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Communal Violence In U.P. Is Being Used To Distract Farmers From The Real Issues

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By Abhishek Jha:

Politicians would have one believe that incidents like Muzaffarnagar, Atali, or Dadri are spontaneous, sporadic, or natural. But there is a shrewd design to it, and there are lessons to be learnt from these incidents. At the heart of them all lie systemic problems and organised groups that need to be fought if justice and peace are sought.


Elusive Justice

The violence that started two years ago in western U.P. has not stopped and continues to resurface. Justice remains elusive. In the six registered cases of gang-rape, sixteen out of the twenty-two accused are out on bail, a report says. The accused continue to threaten the victims although the victims live under court-ordered protection. A report by Neha Dixit in Outlook in February this year shows that there is little hope that justice will be delivered even in future. The police, almost deliberately, delayed registering FIRs of even the small number of women who decided to do so. They delayed filing of the charge-sheets by several months, beyond the mandated 90 days, delayed the medical examination by several days, beyond the mandated 24 hours, and the investigating officer Mala Yadav- who was accused of a biased investigation and colluding with the accused- was removed from the case as late as November last year. All this has made conviction difficult.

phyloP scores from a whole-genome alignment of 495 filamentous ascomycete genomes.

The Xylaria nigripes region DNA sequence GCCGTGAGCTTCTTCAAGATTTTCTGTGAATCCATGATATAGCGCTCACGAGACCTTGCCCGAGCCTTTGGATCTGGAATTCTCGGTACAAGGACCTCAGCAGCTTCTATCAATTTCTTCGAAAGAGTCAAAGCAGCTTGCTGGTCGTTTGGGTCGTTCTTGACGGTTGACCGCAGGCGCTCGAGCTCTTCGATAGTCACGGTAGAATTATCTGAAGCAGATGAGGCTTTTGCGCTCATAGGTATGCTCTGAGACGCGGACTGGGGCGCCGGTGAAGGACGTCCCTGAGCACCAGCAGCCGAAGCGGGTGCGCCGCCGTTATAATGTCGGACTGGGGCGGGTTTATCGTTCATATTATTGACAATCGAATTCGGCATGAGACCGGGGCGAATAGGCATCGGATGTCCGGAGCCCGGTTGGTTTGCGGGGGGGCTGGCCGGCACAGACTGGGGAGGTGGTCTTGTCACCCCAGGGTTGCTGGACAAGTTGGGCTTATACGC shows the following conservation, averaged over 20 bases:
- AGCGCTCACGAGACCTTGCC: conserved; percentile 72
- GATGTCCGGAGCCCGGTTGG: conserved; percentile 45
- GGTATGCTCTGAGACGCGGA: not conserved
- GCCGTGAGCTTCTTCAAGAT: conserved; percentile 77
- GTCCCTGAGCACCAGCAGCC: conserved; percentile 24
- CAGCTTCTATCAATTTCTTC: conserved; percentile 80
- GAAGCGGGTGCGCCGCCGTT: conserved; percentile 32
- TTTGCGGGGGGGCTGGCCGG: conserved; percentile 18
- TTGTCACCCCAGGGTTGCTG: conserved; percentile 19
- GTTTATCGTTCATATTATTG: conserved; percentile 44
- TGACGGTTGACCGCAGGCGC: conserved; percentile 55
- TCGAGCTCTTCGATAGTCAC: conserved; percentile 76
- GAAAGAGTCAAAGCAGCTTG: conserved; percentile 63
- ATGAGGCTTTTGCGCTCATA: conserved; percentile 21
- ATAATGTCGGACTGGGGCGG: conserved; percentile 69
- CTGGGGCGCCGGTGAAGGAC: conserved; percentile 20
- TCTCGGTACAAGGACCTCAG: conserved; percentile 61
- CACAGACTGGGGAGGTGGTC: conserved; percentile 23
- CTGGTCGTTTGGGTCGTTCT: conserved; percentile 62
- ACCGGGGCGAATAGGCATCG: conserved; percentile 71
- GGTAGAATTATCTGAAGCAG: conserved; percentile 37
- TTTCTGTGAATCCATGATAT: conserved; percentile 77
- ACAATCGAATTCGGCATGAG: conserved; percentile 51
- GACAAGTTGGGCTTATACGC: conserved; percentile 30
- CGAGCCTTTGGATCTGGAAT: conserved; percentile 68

The Law Commission report on capital punishment submitted this year talks specifically about the rights of victims and the role of rehabilitation and compensation in restorative justice. But for the victims of Muzaffarnagar the hope for any such restoration has already vanished. Despite the Supreme Court order, the State Government failed to provide any financial assistance to the aforementioned rape victims, beyond the amount given to every riot-affected victim.

Inaction Of The State

There were other lapses on the part of the U.P. government too. The fabricated cases of love jihad, manufactured by the Sangh and the BJP leaders from western U.P., who have been found confessing their involvement in the recent Cobrapost-Gulail sting, had been doing the rounds on local newspapers, several months before the mass violence against Muslims in September. Despite several signs and warnings, the SP government failed to act. Here is one such instance:

The local administration and the Lucknow headquarters were receiving minute-by-minute updates for two weeks before the incident,” an Additional Superintendent of Police, who was present in the Muzaffarnagar area on the day of the Mahapanchayat told me. “We did not need GPS. We needed orders.”

Cause And Effect

The Jat Mahapanchayat (mentioned above) at Nangla-Mandaur had people brandishing weapons, Sangh and BJP members making virulent speeches, which ended with the violence, on 7th and 8th September 2014, that killed, injured, and displaced hundreds of people. The Panchayat was held on the platform of Bharatiya Kisan Union with the involvement of BJP members. It is interesting to note that around 750 farmers had committed suicide in 2013 in U.P., the fifth highest number of such suicides in the country. The sugar industry owed over Rs 2000 crores in arrears for the 2012-2013 period to the sugarcane farmers by November 2013. The panchayat for farmers- which had earlier fought for maximum selling price for farmers- had nothing to talk about the dire condition of farmers at Nangla-Mandaur.